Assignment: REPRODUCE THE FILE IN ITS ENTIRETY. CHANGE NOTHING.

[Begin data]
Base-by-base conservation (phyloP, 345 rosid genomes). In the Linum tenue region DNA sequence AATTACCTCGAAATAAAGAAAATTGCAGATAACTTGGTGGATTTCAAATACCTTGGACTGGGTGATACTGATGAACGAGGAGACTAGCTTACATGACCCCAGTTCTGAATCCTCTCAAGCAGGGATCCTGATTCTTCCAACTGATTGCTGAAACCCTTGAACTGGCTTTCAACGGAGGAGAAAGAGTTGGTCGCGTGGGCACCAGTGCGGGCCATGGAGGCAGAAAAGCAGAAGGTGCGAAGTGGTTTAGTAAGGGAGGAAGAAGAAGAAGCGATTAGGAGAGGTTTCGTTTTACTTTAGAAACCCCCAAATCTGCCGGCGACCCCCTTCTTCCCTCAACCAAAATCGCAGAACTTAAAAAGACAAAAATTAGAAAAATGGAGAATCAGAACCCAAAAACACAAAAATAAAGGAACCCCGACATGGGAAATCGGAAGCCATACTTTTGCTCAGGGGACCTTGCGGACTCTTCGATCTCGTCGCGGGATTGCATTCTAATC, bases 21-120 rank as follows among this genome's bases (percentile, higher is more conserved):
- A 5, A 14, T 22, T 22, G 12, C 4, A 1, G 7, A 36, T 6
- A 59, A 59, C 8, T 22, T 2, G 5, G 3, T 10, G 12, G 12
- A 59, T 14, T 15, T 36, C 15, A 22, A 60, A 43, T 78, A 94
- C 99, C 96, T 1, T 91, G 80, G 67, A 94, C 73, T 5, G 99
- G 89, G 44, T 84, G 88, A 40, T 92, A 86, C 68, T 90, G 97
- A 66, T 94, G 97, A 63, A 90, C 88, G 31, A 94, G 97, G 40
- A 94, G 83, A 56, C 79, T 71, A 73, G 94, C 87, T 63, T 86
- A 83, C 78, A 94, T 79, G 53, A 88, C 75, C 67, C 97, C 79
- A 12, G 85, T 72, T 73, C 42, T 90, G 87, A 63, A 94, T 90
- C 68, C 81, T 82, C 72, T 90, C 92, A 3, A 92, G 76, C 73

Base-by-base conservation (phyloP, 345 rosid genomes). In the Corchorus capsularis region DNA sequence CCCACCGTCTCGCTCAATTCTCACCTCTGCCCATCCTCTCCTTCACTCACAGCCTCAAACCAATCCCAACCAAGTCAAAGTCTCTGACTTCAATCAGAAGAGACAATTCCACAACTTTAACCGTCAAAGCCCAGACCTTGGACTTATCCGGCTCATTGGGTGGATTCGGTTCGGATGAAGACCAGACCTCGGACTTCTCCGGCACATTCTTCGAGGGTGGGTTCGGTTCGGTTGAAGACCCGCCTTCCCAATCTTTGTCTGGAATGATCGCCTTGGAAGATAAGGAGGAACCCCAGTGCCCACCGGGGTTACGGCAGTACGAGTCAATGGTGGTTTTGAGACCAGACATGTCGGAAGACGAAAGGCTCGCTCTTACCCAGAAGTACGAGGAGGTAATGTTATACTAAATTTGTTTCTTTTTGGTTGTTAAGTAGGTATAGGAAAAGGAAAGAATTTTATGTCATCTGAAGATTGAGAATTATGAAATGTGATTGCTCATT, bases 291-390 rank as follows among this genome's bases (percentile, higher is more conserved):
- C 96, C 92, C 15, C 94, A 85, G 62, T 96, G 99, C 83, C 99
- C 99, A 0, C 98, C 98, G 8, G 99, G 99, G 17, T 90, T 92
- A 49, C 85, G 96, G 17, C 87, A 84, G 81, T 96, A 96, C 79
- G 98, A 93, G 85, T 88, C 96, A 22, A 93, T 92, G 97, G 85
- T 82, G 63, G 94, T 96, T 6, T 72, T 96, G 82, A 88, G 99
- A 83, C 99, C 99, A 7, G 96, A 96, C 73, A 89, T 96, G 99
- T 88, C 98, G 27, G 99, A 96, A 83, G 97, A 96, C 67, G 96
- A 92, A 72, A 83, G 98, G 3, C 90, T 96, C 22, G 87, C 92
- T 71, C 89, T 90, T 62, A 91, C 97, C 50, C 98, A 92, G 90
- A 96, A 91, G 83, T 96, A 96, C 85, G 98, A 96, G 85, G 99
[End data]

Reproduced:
Base-by-base conservation (phyloP, 345 rosid genomes). In the Linum tenue region DNA sequence AATTACCTCGAAATAAAGAAAATTGCAGATAACTTGGTGGATTTCAAATACCTTGGACTGGGTGATACTGATGAACGAGGAGACTAGCTTACATGACCCCAGTTCTGAATCCTCTCAAGCAGGGATCCTGATTCTTCCAACTGATTGCTGAAACCCTTGAACTGGCTTTCAACGGAGGAGAAAGAGTTGGTCGCGTGGGCACCAGTGCGGGCCATGGAGGCAGAAAAGCAGAAGGTGCGAAGTGGTTTAGTAAGGGAGGAAGAAGAAGAAGCGATTAGGAGAGGTTTCGTTTTACTTTAGAAACCCCCAAATCTGCCGGCGACCCCCTTCTTCCCTCAACCAAAATCGCAGAACTTAAAAAGACAAAAATTAGAAAAATGGAGAATCAGAACCCAAAAACACAAAAATAAAGGAACCCCGACATGGGAAATCGGAAGCCATACTTTTGCTCAGGGGACCTTGCGGACTCTTCGATCTCGTCGCGGGATTGCATTCTAATC, bases 21-120 rank as follows among this genome's bases (percentile, higher is more conserved):
- A 5, A 14, T 22, T 22, G 12, C 4, A 1, G 7, A 36, T 6
- A 59, A 59, C 8, T 22, T 2, G 5, G 3, T 10, G 12, G 12
- A 59, T 14, T 15, T 36, C 15, A 22, A 60, A 43, T 78, A 94
- C 99, C 96, T 1, T 91, G 80, G 67, A 94, C 73, T 5, G 99
- G 89, G 44, T 84, G 88, A 40, T 92, A 86, C 68, T 90, G 97
- A 66, T 94, G 97, A 63, A 90, C 88, G 31, A 94, G 97, G 40
- A 94, G 83, A 56, C 79, T 71, A 73, G 94, C 87, T 63, T 86
- A 83, C 78, A 94, T 79, G 53, A 88, C 75, C 67, C 97, C 79
- A 12, G 85, T 72, T 73, C 42, T 90, G 87, A 63, A 94, T 90
- C 68, C 81, T 82, C 72, T 90, C 92, A 3, A 92, G 76, C 73

Base-by-base conservation (phyloP, 345 rosid genomes). In the Corchorus capsularis region DNA sequence CCCACCGTCTCGCTCAATTCTCACCTCTGCCCATCCTCTCCTTCACTCACAGCCTCAAACCAATCCCAACCAAGTCAAAGTCTCTGACTTCAATCAGAAGAGACAATTCCACAACTTTAACCGTCAAAGCCCAGACCTTGGACTTATCCGGCTCATTGGGTGGATTCGGTTCGGATGAAGACCAGACCTCGGACTTCTCCGGCACATTCTTCGAGGGTGGGTTCGGTTCGGTTGAAGACCCGCCTTCCCAATCTTTGTCTGGAATGATCGCCTTGGAAGATAAGGAGGAACCCCAGTGCCCACCGGGGTTACGGCAGTACGAGTCAATGGTGGTTTTGAGACCAGACATGTCGGAAGACGAAAGGCTCGCTCTTACCCAGAAGTACGAGGAGGTAATGTTATACTAAATTTGTTTCTTTTTGGTTGTTAAGTAGGTATAGGAAAAGGAAAGAATTTTATGTCATCTGAAGATTGAGAATTATGAAATGTGATTGCTCATT, bases 291-390 rank as follows among this genome's bases (percentile, higher is more conserved):
- C 96, C 92, C 15, C 94, A 85, G 62, T 96, G 99, C 83, C 99
- C 99, A 0, C 98, C 98, G 8, G 99, G 99, G 17, T 90, T 92
- A 49, C 85, G 96, G 17, C 87, A 84, G 81, T 96, A 96, C 79
- G 98, A 93, G 85, T 88, C 96, A 22, A 93, T 92, G 97, G 85
- T 82, G 63, G 94, T 96, T 6, T 72, T 96, G 82, A 88, G 99
- A 83, C 99, C 99, A 7, G 96, A 96, C 73, A 89, T 96, G 99
- T 88, C 98, G 27, G 99, A 96, A 83, G 97, A 96, C 67, G 96
- A 92, A 72, A 83, G 98, G 3, C 90, T 96, C 22, G 87, C 92
- T 71, C 89, T 90, T 62, A 91, C 97, C 50, C 98, A 92, G 90
- A 96, A 91, G 83, T 96, A 96, C 85, G 98, A 96, G 85, G 99